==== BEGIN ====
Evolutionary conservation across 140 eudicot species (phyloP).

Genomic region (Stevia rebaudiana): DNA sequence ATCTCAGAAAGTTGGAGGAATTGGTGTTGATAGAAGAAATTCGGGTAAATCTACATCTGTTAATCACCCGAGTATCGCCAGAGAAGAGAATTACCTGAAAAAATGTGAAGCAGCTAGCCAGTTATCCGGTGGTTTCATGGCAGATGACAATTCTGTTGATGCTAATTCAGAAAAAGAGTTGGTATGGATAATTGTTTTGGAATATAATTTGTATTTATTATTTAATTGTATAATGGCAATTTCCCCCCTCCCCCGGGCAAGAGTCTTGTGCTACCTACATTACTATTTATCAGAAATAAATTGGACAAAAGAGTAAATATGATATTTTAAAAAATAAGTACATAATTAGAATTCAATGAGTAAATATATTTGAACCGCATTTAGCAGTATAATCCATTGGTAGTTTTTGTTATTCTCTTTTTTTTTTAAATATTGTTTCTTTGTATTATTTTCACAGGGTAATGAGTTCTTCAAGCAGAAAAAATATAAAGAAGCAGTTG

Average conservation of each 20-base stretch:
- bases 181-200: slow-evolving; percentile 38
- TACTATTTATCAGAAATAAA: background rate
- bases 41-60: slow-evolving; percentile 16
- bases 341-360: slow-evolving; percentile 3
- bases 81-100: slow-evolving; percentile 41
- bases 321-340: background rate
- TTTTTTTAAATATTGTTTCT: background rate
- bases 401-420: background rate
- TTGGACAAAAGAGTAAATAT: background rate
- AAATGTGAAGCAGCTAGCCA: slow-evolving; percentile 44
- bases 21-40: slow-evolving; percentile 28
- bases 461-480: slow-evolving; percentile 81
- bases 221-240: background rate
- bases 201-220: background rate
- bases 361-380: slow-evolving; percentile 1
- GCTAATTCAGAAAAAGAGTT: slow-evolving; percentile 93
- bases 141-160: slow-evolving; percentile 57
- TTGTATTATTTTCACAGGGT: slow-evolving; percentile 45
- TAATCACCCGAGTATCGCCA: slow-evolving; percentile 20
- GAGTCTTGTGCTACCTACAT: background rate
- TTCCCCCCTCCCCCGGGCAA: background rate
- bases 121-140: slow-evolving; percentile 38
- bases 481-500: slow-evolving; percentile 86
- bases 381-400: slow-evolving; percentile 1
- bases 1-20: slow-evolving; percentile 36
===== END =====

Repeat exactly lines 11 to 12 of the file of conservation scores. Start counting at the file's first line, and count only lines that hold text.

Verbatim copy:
- bases 401-420: background rate
- TTGGACAAAAGAGTAAATAT: background rate